Prototype testing involves the submission of  simulated or incomplete versions of the product to evaluate specific aspects of design or functionality. Prototypes can be low or high fidelity, meaning they can vary in their level of detail and visual finish. These tests are used to obtain early feedback from users before developing the final product. Researchers can observe how users interact with the prototype, what they understand, and what areas generate confusion or difficulties. The feedback gathered in these tests allows the design to be iterated and refined before full implementation.

Accessibility testing

Accessibility tests assess whether a product is accessible to people with disabilities or special needs. These tests are based on accessibility guidelines and standards, such as WCAG, and focus on ensuring that the product can be used by people with different abilities. Researchers can simulate the experiences of users with visual, hearing, motor, or cognitive disabilities using assistive technologies, such as screen readers, alternative input devices, or contrast and font size adjustments. These tests identify accessibility barriers and make improvements to ensure the inclusion of all users.

Task time tests

Task time testing measures the time it takes for users to complete specific tasks within the product. These tests evaluate how efficiently and quickly users can achieve their goals. Researchers record the time it takes users to complete each step of the task and can identify bottlenecks, frictions or difficulties that may hinder the process. This provides valuable insights into workflow efficiency, information organization, and user interactions. By comparing task times between different designs or iterations, you can determine which one offers a smoother and more efficient experience.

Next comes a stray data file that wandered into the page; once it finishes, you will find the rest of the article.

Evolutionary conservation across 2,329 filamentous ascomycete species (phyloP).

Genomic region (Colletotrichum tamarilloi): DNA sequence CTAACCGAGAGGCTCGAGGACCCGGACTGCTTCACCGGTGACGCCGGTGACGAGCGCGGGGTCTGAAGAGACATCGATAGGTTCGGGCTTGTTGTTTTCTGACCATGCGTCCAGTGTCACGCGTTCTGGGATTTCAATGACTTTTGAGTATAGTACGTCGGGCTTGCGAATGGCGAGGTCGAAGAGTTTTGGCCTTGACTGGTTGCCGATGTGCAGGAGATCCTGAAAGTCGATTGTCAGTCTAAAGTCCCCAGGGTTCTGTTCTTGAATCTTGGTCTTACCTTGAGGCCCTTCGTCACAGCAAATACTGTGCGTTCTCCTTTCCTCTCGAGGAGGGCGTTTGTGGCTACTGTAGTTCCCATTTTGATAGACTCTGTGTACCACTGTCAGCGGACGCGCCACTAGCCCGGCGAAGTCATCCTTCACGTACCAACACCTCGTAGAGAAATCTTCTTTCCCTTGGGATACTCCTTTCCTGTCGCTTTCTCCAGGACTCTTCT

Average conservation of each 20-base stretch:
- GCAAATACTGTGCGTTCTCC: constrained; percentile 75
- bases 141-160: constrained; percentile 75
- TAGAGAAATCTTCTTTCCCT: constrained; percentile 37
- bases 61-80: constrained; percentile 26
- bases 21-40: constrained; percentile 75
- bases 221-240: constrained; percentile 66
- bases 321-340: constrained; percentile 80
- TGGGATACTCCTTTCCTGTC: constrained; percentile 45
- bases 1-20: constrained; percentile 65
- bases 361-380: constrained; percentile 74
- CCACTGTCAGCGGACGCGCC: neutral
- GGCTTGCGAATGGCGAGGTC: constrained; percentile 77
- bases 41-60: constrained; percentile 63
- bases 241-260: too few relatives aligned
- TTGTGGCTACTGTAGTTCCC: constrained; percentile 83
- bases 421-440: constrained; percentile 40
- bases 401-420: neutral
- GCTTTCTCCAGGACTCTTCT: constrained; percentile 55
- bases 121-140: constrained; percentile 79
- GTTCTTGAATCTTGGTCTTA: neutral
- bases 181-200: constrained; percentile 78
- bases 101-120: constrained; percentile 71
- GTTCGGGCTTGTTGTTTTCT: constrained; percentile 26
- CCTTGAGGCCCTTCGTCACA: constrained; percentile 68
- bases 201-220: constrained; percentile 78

Usability testing through interviews and questionnaires

In addition to direct interaction tests, interviews and questionnaires are key tools for gathering information about user experience. Interviews allow you to ask open-ended questions and delve into users’ perceptions, emotions, needs and desires. Researchers can get detailed qualitative feedback, understand usage texts, and uncover aspects that might have gone unnoticed in other tests. Questionnaires, on the other hand, make it possible to collect quantitative data and obtain a more generalized view of opinions, preferences and frequency of use. These tools complement direct interaction testing and provide a more complete view of the user experience.

Eye-tracking tests

Eye-tracking tests use eye-tracking technology to record and optimize users’ eye movements as they interact with the product. This technology allows us to understand how users focus their attention and which visual elements attract their gaze the most. Researchers can identify patterns of attention, areas of distraction, or trouble spots in the interface. These tests provide valuable information on the effectiveness of visual arrangement, information hierarchy, readability of elements, and overall visual attraction. Eye-tracking can reveal insights into how users interact with visual design and how it can be optimized for a better experience.



These different types of usability testing offer varied approaches to gathering information about users’ interaction with a product. By using a well-designed combination of these methods, researchers can gain a more complete and accurate view of usability and user experience, allowing them to make effective improvements in product design and functionality.